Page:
When they got us to shore in Southampton, there were hundreds of us on the ground beside the platform, and the trains were waiting to take us to Epsom Emergency Hospital. At last I felt safe and started to cry like a baby; it was just pent-up relief. We travelled overnight and when we arrived, they cleaned me up and bandaged me, but then at 2.0.a.m. I went into theatre. I woke up next morning when a lovely young nurse came to wash me, and I felt a lot better. A few hours later, I was sent by train overnight to a hospital in Darlington, where I stayed for two weeks. It was an absolute hell-hole. There were Yanks there who were not too badly injured and they had music blaring out all day and half the night, and my head was hurting. After that I was taken to a country hospital at Stockton, called Cameron Hospital, but the journey was a nightmare as the driver was a bit fierce on the clutch and I was screaming in agony. On arrival, the ambulance drivers carried in the worst stretcher cases, and I was just left on the top bunk. I waited and waited, and when nobody came for me, I managed to get myself off the top bunk, and somehow, managed to get myself to where the others had been taken and there I just fell onto a bed. The hospital was run by nurses and the WVS, who were very good to us. It was as different again from the hospital at Darlington, and in the six weeks we stayed, there were some right cases and we had a laugh, both with the other patients and the staff.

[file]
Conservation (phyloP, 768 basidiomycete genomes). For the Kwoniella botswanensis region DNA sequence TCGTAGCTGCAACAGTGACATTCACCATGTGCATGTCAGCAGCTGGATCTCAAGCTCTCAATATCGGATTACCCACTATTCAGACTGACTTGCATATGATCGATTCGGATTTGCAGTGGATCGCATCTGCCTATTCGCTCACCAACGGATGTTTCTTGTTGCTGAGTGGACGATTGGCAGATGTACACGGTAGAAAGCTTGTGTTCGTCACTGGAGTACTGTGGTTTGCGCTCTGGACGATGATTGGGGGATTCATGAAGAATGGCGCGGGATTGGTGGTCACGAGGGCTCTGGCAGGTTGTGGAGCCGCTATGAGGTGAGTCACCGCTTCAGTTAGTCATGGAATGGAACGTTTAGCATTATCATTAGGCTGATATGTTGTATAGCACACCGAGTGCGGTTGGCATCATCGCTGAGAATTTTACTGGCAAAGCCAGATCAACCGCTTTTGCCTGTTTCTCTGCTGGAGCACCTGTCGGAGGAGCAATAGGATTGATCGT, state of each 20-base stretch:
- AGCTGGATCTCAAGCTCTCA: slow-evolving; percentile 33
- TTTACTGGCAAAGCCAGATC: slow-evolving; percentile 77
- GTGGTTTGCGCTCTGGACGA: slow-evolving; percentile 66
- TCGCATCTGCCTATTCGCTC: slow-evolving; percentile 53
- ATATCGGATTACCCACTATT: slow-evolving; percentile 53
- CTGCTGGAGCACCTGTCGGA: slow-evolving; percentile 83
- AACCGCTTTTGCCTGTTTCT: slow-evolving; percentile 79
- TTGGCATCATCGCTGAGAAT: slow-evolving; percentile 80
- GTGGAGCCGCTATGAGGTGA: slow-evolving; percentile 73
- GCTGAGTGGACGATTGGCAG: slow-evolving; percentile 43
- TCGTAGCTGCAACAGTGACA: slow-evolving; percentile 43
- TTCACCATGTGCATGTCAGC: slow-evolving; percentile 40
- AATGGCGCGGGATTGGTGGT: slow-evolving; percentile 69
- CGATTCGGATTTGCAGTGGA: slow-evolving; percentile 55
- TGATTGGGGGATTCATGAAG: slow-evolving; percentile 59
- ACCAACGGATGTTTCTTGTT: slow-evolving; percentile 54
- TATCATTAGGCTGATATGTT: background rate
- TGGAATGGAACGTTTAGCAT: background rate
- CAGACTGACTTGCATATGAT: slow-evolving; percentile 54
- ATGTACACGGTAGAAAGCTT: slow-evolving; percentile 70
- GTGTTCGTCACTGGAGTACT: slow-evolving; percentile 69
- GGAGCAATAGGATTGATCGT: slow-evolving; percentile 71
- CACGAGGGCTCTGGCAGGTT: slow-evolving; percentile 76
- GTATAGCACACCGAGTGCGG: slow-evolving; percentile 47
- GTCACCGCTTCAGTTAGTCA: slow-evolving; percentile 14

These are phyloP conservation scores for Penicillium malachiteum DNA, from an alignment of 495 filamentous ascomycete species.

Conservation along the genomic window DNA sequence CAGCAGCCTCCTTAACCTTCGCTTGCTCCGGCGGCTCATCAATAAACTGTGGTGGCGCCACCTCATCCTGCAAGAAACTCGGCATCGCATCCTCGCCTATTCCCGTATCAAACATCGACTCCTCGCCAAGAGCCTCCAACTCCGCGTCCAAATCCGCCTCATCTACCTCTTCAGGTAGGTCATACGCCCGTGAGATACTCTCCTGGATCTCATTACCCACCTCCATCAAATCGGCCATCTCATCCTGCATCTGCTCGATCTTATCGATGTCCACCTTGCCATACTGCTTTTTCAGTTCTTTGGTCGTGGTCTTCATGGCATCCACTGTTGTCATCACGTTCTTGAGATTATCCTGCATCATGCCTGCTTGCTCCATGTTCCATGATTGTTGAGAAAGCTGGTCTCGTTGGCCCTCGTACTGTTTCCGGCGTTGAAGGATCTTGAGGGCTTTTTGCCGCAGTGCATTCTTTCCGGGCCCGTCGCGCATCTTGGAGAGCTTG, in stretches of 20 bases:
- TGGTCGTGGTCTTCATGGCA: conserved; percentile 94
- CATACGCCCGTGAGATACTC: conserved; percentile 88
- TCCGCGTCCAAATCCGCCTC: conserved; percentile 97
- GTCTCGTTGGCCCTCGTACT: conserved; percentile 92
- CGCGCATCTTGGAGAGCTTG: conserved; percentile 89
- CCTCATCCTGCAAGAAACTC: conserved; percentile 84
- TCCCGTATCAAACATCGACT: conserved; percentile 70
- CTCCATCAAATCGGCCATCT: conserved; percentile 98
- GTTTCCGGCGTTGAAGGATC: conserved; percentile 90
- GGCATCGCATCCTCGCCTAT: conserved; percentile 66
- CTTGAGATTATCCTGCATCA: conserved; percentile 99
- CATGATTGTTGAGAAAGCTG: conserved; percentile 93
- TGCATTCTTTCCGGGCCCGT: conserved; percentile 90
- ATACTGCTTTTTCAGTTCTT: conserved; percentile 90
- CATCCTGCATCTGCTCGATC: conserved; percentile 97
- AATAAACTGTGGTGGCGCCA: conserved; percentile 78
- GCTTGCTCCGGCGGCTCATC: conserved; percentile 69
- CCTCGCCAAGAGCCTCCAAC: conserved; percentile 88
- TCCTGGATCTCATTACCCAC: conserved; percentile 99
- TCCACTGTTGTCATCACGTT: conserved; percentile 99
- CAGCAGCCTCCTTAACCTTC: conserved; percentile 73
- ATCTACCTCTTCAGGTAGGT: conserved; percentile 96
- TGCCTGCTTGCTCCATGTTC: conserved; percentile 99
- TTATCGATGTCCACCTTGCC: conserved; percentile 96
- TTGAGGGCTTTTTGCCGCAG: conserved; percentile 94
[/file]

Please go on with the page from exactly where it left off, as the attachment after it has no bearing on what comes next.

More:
By this time, they thought I’d recovered enough for me to be given 10 days leave, which felt very short. I had to report to Leeds at the end of this and was sent to one holding unit after another for about a month. Then it was off to Borehamwood, and finally I got back to France. I had to walk a mile on the pontoon bridges and then another 2 miles to the camp. I was told to report sick, as I didn’t wear a cap in order to let the wound heal. I’d just laid down that night, when a call came for Driver Tucker and two or three others from the same holding unit and off we went. I finally got back to my own company in November. They were glad to see me back and said they hadn’t expected me to make it. While the wagons were going out on details, I kept looking out for the lorry I’d been in when the shrapnel got me, and eventually I saw it. I examined it closely and remembered that I’d leant up on one elbow to put my helmet on. From the position of the hole in the side of the truck, it was obvious that if I’d still been lain down, I wouldn’t be alive today.